After the huge success of the, well, lets be honest, tad overrated Let the Right One In Alfredson has been trusted with the reigns to a comparatively large budgeted English language film. Alfredson, known for his downbeat style of filmmaking, brings a similar colour palette over from his Swedish movies and paints London in a swell of greys, faded greens and lacklustre blues. London looks cold and unloved, mirroring our protagonist George Smiley’s mood. Gary Oldman, as Smiley, provides a performance of great subtlety, and profundity, he never gives a breath away more than he needs to. It’s positively sombre, if you know what I mean. The film is littered with great performances, from Colin Firth’s snidey Bill Haydon right across to Tom Hardy’s hardy Ricki Tarr. And they are all photographed in a beautiful, detatched way. You can really notice Alfredon’s love of long lenses, which he employs adroitly to capture and distance us from each character. The nature of the film reminded me of the great Coppola film, The Conversation, – I’d take watching The Conversation any day of the week, and twice on a Sunday, over Apocalypse Now, but that’s a whole different blog entry waiting to happen- they both build up their narrative in an equally enthralling way. However, and here is my main bone of contention with Tinker Tailor Soldier Spy, the ending lacks something. I don’t want to give too much away if you haven’t seen it yet, but there’s a distinct lack of surprise to it all. I shall say no more, but that’s what’s stopping me from scoring it more highly.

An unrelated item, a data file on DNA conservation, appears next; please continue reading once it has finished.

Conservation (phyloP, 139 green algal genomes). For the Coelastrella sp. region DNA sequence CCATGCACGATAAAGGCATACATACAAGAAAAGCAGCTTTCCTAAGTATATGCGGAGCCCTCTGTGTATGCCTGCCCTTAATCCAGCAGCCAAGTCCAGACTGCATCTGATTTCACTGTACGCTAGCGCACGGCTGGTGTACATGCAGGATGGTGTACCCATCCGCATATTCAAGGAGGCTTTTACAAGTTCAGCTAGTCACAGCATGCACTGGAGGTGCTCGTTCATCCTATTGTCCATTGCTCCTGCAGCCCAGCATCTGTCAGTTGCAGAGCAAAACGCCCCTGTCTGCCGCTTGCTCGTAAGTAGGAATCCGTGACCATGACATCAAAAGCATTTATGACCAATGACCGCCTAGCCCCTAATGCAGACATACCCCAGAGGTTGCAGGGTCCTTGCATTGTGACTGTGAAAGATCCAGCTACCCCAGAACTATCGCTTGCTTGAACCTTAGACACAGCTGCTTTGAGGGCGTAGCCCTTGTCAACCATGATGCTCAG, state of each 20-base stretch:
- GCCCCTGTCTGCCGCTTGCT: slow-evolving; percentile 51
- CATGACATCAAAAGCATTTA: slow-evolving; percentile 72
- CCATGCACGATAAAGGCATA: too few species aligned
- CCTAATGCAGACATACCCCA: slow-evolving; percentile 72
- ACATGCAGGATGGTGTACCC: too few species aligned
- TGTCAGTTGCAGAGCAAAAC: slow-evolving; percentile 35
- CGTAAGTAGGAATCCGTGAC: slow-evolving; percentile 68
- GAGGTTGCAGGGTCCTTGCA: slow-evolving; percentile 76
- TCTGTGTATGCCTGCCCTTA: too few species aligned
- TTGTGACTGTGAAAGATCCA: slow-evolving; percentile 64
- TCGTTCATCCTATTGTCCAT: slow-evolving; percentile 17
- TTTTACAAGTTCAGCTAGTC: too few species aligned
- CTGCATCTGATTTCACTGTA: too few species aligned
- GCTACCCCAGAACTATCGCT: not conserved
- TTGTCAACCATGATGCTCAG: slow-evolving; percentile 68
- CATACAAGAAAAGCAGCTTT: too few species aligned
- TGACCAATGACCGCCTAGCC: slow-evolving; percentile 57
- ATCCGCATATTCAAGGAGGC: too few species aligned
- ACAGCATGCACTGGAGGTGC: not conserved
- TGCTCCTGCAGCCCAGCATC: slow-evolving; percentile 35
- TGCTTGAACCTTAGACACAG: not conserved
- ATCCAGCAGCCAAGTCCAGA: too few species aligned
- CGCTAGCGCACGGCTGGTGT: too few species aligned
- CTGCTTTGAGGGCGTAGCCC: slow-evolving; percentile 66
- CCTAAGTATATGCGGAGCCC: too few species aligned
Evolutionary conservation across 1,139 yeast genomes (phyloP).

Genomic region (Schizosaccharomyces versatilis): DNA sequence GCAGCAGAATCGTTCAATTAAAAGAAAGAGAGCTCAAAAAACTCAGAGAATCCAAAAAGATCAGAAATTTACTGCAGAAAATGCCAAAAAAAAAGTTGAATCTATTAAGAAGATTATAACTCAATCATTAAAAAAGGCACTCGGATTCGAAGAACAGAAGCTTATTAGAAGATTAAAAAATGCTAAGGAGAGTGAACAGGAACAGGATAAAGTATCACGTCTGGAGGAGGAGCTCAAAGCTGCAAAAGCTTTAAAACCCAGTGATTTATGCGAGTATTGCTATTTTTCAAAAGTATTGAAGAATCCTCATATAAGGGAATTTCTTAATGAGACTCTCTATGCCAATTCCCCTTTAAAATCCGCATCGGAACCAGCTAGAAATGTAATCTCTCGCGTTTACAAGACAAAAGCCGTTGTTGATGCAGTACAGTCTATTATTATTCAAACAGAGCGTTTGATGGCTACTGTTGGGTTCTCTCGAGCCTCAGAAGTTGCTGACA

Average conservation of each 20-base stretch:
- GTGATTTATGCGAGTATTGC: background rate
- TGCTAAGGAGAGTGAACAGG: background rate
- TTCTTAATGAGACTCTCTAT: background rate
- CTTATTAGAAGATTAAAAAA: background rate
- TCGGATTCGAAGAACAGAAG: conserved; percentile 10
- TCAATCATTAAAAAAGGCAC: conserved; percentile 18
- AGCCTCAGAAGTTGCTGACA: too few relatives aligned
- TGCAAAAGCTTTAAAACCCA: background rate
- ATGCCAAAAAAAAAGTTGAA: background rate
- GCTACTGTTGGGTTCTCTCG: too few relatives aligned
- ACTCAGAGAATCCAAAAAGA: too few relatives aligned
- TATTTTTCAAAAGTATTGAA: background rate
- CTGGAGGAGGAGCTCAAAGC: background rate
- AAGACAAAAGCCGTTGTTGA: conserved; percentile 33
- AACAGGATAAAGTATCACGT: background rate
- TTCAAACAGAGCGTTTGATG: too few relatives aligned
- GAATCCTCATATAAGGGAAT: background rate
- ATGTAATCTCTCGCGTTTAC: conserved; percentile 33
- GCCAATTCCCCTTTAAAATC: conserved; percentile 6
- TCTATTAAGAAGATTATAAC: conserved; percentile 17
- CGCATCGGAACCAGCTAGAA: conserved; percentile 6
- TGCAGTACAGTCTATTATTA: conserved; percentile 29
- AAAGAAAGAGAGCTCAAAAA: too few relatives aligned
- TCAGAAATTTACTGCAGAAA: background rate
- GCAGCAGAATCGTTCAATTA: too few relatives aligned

(I apologize for calling Tom Hardy hardy, I can’t resist a pun.)
Marks out of ten – Eight.